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Atomic Blone Review

Atomic Blonde is a visceral experience.

Based on a the graphic novel, The Coldest City, by Antony Johnson and Sam Hart.

The time is 1989 just days before the fall of the Berlin Wall.  Which occurred when I was in high school, but now seems to be a time regulated to history books.  By setting it during this time, we can now tell spy stories between waring states, as opposed to hidden terror threats.  The good ol’ days of spy stories.

Directed by David Leitch, who was a co-director on the first John Wick movie.  David Leitch got his start in Hollywood as a stuntman, and it shows in Atomic Blonde.

Charlize Theron, plays Lorraine Broughton a highly skilled MI6 officer, is perfect for this role, tall, blond, attractive, and physically fit.

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James McAvoy plays David Purcvell, and John Goodman plays Emmet Kurzveld a CIA operative.

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The story is told from a deep briefing room, where a beaten and bruised Charlize Theron is telling the story of tracking down a double agent who has a list of all the spies who work for MI6.

And that’s really all you need to know for the story.

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The movie is all atmosphere and action.  And it is great action.

Unlike the action other movies, where the hero is never hurt, does get exhausted, and takes on thousands of faceless bad guys, here fight scenes have weight.   When protecting a Russian defector, Theron is in an elevator and stops the elevator and instead of coming out blasting, she waits with heavy breathing and waits for one of two bad guys to come at her.  In a fight with two bad guys, it is heavy and intense.

She gets hurt, injured, and the bad guys don’t die easily.  As the scene progresses she becomes more injured and tired.  She eventually narrows down her opponents to one, and at one point they are both so injured and tired they just stand across from each other with labored breathing and staring each other down.  Each opponent running on empty, bullets have run out, and fighting with only the items left in the room, in this case a wine opener, the director brings a real excitement to what could have been just another easy shoot up the bad guy scene.

The movie is a great who-done-it, but ultimately this movie is about atmosphere and style.  And what wonderful, fun style it is.  I recommend it.

Rated R-for extreme violence, nudity, and sex.

SING–Movie Review–A nice solid family outing.

 

I am a dad of a five year old.  These are the types of  movies that I see.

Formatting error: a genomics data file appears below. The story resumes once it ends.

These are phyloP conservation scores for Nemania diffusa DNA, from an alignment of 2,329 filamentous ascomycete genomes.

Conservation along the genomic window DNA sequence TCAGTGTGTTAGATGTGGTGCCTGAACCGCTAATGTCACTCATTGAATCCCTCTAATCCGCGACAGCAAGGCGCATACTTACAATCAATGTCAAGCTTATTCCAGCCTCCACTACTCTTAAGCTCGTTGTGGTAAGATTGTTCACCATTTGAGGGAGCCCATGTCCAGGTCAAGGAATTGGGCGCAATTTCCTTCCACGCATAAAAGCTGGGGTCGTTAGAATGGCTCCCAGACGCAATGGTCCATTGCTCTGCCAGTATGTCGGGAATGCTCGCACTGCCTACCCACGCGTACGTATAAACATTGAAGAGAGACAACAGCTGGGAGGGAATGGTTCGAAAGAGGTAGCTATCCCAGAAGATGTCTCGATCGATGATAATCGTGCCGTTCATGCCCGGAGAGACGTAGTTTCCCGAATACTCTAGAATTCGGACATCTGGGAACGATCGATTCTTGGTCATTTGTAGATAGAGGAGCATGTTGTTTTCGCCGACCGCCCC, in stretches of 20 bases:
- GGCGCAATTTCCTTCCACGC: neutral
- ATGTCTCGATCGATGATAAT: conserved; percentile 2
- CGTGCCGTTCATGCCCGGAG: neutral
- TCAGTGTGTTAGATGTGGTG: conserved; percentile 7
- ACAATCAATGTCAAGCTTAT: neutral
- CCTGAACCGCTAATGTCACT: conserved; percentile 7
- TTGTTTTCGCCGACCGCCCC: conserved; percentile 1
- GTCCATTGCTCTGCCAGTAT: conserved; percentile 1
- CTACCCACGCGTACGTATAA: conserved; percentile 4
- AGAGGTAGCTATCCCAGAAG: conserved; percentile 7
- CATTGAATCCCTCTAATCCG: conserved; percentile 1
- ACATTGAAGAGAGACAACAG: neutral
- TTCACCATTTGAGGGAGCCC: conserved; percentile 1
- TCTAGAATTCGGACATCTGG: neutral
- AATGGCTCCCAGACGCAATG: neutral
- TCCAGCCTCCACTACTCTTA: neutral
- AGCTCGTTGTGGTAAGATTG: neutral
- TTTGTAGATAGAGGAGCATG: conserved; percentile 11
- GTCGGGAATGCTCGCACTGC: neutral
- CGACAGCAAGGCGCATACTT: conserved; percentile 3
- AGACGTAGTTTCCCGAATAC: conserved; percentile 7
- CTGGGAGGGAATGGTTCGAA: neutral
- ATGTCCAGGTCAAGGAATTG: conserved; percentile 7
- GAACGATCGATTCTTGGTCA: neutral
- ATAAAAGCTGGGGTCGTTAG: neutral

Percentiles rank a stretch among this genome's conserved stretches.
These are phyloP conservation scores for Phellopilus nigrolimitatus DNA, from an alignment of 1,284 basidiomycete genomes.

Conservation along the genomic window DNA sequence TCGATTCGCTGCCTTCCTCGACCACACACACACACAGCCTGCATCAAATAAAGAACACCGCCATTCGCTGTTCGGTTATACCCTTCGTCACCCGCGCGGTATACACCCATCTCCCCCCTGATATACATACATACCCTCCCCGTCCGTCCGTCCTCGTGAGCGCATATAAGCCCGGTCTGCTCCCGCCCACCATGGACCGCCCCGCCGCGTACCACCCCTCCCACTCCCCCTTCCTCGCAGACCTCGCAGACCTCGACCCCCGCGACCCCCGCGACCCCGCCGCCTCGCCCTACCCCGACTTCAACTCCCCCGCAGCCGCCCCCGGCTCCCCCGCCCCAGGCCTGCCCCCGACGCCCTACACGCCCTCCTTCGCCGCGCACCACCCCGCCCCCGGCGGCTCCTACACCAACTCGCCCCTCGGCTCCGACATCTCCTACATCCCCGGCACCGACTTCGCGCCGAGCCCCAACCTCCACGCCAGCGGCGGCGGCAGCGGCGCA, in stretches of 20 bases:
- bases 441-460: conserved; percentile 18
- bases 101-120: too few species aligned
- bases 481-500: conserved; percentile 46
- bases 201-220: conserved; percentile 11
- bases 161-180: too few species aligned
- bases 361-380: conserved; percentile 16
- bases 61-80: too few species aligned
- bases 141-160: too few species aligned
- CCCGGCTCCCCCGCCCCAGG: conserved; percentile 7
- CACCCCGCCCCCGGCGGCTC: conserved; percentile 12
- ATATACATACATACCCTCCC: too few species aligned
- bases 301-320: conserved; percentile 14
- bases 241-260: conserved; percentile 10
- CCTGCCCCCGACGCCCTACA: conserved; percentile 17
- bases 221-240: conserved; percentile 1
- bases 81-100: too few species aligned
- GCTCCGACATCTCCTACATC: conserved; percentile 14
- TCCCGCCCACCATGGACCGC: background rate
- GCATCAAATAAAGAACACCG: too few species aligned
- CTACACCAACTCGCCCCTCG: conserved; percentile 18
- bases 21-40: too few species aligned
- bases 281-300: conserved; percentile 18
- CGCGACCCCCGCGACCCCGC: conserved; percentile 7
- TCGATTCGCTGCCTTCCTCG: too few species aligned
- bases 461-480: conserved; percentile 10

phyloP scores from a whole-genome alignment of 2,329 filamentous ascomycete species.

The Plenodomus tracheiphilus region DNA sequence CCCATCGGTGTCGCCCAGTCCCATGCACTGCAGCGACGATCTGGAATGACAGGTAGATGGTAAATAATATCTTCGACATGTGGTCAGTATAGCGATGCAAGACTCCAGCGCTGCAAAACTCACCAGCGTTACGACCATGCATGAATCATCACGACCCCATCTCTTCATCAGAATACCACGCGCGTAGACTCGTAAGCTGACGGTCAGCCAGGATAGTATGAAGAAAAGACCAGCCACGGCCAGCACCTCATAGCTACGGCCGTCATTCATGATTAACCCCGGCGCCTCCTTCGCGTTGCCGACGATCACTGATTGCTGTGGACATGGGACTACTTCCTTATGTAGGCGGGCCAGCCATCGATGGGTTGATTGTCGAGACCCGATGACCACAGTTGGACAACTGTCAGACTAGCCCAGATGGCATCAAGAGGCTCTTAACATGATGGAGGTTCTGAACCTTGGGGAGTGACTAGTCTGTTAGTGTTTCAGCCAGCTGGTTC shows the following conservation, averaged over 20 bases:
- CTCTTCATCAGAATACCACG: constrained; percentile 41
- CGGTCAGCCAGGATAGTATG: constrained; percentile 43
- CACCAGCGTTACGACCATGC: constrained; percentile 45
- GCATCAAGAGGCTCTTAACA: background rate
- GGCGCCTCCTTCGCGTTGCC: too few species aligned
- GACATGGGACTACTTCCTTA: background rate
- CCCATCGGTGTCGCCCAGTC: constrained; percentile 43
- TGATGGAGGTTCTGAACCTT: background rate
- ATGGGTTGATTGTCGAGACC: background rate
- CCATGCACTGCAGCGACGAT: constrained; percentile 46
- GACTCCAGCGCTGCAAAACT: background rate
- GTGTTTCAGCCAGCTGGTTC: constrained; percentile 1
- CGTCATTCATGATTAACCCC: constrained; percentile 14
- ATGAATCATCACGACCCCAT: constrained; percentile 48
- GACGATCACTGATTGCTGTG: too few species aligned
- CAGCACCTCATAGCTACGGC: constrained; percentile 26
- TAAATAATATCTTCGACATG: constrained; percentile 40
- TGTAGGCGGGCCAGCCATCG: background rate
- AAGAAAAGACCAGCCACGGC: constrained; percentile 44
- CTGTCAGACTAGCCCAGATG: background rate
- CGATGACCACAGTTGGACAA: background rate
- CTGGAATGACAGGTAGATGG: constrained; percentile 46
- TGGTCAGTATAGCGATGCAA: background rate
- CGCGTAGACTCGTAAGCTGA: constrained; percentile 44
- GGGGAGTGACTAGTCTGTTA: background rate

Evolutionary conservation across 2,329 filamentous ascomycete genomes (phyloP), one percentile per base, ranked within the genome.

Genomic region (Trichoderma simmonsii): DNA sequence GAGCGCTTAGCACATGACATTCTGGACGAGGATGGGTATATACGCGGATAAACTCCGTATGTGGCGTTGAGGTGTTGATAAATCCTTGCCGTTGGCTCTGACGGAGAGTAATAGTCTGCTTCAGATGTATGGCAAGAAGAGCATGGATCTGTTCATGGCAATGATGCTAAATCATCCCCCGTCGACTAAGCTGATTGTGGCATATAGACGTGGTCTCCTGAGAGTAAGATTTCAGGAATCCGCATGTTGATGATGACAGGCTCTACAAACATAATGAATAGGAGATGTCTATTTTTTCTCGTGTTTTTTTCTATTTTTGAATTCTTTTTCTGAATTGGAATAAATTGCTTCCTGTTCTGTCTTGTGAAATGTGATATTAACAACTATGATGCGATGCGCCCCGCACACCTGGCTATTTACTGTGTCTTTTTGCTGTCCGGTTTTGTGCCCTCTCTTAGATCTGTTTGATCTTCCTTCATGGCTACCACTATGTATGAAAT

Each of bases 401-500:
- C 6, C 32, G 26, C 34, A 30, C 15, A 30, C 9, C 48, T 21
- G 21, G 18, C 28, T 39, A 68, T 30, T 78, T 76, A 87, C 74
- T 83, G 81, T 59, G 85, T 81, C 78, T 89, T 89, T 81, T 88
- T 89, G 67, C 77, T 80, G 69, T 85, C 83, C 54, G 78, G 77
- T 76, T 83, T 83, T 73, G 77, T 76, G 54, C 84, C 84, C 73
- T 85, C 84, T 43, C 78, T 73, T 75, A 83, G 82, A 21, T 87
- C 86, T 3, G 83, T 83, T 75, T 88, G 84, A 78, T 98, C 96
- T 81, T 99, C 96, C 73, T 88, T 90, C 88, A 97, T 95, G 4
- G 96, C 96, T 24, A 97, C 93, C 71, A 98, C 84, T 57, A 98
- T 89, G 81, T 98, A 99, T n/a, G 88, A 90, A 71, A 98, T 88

And SING is a good one.

Buster Moon is a  Koala Bear is wanna-be successful theater producer.  We are introduced to him when he is six years and his parents take him to the theater.  He falls in love with theater, and his six-year-old mind decides he doesn’t want to be an astronaut anymore, he wants to produce theater.  And we are with him.

Fast forward a couple of decades and we find that Buster is a failed theater producer.  So much so, that the bank is about to foreclose on his property.

He begs for money from his best-friend and business partner, a sheep named  Eddie Noodleman, whose parents are wealthy.  But this time Eddie, turns him down.  Buster’s recent plays have flopped.  Flopped.

Buster’s Big Idea to get people back into the theater is to run a singing competition.  Eddie quickly points out the obvious, that nobody wants to see a singing competition made up of only locals.

Buster ignores him.

In a silly and stupid plot point, Buster’s secretary, Ms. Crawly an aging iguana, accidently turns the $1,000 prize into a $100,000 with a typo, and then within 30 seconds thousands of the flyers are blown out into the town, where the townsfolk begin to read about the $100,000 prize.

Consequently, more people show up to Buster’s talent audition than he expected.

From here we are connected with several enjoyable characters.

Rosita, a pig, who is mother to 25 piglets.  Her dream of being a famous singer abandoned to raise a family.

Ash, a teenage punk rocker who is forced to break-up with her boyfriend, when she is allowed in the competition and he is not.

Meena, a teenage elephant, who has a gifted voice, but is crippled by debilitating stage fright. 

Johnny, a teenage gorilla, whose family is a gang of bank robbers.

Mike, a mouse, is the Frank Sinatra clone.  He gets into trouble with women and the mob.

Gunter, a German-accent pig, is Rosita’s dance partner.

The story continues as Buster tries to get the singing competition off the ground.  The movie continues through obstacle after obstacle, each more over the top than the next.  Until finally the theater itself is destroyed.

Buster hits his low, and goes into hiding.  But those that were going to sing in the competition pull a singing performance off in the end.

Overall

The movie is funny.  But there is nothing groundbreaking here.

Plot points are obvious and silly.

But we can relate to characters that have given up on their dreams, but find hope and joy when the chance to finally live those dreams happens.

And for Generation Xer parents and Baby Boomer Grandparents there are some great musical numbers here.  The writers knew who would be bringing the children to see this.

And my five-year-old got up to dance during the movie, which makes me recommend the movie.

 

Image credits:

Several of the images came from here.